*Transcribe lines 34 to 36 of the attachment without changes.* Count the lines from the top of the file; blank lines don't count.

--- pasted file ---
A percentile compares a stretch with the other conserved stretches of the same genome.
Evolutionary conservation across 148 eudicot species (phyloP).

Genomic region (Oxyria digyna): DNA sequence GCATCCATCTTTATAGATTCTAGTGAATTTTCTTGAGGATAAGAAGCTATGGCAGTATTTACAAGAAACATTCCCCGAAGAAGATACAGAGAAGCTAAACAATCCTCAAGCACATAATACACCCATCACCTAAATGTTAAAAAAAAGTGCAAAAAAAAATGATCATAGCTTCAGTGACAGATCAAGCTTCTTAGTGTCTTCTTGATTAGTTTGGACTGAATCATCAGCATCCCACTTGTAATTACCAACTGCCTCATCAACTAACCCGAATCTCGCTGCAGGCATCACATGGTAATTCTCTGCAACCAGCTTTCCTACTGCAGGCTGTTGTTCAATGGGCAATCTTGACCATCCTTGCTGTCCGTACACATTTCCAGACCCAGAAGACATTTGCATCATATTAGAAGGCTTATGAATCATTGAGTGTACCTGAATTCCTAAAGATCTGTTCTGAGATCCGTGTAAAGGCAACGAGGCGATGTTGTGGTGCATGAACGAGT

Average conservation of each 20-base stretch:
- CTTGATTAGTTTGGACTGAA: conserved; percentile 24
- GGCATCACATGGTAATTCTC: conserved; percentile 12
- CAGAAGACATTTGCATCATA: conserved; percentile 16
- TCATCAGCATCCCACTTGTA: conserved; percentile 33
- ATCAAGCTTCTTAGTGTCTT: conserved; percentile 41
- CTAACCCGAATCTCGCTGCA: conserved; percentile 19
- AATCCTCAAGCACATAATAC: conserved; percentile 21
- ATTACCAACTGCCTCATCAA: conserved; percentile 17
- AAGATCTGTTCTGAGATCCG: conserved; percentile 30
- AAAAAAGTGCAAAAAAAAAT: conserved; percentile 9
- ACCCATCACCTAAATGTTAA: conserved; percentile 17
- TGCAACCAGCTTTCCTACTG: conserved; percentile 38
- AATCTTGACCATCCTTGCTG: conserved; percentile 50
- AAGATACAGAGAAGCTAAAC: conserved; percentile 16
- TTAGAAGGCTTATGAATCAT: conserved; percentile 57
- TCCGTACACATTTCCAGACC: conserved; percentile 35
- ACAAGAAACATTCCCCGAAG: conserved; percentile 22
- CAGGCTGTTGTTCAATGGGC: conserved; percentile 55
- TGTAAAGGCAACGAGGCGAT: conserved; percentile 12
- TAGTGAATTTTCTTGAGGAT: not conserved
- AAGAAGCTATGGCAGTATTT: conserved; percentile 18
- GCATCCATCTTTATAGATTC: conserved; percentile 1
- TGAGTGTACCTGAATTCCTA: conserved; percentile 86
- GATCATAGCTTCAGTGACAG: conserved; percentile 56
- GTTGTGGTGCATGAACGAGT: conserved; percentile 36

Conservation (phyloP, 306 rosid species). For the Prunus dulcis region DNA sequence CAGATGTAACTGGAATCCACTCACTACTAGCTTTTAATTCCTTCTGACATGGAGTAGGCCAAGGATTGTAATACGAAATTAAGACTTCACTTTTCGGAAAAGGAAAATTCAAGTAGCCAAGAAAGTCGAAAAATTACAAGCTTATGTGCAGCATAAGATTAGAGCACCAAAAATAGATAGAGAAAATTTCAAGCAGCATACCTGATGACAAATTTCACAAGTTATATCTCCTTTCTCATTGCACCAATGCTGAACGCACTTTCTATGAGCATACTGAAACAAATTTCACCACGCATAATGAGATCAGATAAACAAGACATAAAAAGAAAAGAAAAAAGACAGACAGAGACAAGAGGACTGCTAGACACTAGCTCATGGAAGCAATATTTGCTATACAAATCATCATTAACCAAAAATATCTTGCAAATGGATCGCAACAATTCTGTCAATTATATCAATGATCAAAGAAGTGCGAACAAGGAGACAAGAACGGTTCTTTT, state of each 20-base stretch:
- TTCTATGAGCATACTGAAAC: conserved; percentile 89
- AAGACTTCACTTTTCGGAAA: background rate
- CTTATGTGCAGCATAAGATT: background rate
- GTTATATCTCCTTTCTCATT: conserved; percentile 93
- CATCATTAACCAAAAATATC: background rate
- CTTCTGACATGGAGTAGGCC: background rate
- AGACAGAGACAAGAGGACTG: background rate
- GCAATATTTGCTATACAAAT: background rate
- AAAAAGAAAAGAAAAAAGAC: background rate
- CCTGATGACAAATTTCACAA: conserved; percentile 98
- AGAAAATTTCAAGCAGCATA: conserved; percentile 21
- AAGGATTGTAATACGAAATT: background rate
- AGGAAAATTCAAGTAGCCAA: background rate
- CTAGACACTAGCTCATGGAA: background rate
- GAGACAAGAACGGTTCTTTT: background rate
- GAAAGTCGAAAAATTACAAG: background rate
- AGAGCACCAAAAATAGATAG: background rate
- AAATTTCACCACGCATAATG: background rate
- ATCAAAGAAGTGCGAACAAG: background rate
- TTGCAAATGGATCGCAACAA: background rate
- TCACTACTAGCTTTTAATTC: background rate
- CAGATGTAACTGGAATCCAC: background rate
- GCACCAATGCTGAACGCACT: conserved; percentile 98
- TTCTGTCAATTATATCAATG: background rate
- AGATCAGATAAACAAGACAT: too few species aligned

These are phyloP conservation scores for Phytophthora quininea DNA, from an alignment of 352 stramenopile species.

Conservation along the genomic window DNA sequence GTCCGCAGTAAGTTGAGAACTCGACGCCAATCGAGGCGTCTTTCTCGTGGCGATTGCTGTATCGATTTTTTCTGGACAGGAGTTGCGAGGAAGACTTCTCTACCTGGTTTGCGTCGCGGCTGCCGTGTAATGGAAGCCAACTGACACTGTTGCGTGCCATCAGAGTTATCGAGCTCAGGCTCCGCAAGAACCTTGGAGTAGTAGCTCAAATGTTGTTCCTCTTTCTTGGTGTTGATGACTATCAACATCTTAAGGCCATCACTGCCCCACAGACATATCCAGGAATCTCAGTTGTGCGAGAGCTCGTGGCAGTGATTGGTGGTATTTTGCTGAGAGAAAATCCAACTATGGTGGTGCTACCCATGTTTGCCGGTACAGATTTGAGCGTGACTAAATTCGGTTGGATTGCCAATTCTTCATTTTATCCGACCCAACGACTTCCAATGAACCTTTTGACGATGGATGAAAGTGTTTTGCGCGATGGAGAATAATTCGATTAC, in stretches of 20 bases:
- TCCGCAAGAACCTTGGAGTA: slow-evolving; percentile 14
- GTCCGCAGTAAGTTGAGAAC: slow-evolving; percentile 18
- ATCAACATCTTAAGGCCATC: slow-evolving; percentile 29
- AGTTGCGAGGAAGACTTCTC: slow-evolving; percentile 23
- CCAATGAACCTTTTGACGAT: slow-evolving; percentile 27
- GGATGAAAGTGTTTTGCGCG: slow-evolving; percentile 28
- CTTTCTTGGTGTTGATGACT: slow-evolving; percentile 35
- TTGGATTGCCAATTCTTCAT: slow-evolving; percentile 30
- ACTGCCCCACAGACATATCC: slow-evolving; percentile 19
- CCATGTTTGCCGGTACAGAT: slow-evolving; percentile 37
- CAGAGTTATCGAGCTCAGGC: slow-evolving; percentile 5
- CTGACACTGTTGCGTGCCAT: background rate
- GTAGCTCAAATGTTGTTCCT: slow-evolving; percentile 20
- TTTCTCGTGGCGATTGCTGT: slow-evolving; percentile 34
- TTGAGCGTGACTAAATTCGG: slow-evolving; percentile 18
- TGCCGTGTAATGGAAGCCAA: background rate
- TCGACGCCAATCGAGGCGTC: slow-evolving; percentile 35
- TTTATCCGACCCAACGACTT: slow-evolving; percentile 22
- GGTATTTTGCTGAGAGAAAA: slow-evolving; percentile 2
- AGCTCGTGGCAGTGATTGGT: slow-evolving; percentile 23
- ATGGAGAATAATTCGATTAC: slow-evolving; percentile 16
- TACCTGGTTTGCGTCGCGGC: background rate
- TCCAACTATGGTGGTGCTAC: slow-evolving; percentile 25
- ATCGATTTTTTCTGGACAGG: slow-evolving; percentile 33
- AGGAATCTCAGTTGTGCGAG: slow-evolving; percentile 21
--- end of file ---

- GTTATATCTCCTTTCTCATT: conserved; percentile 93
- CATCATTAACCAAAAATATC: background rate
- CTTCTGACATGGAGTAGGCC: background rate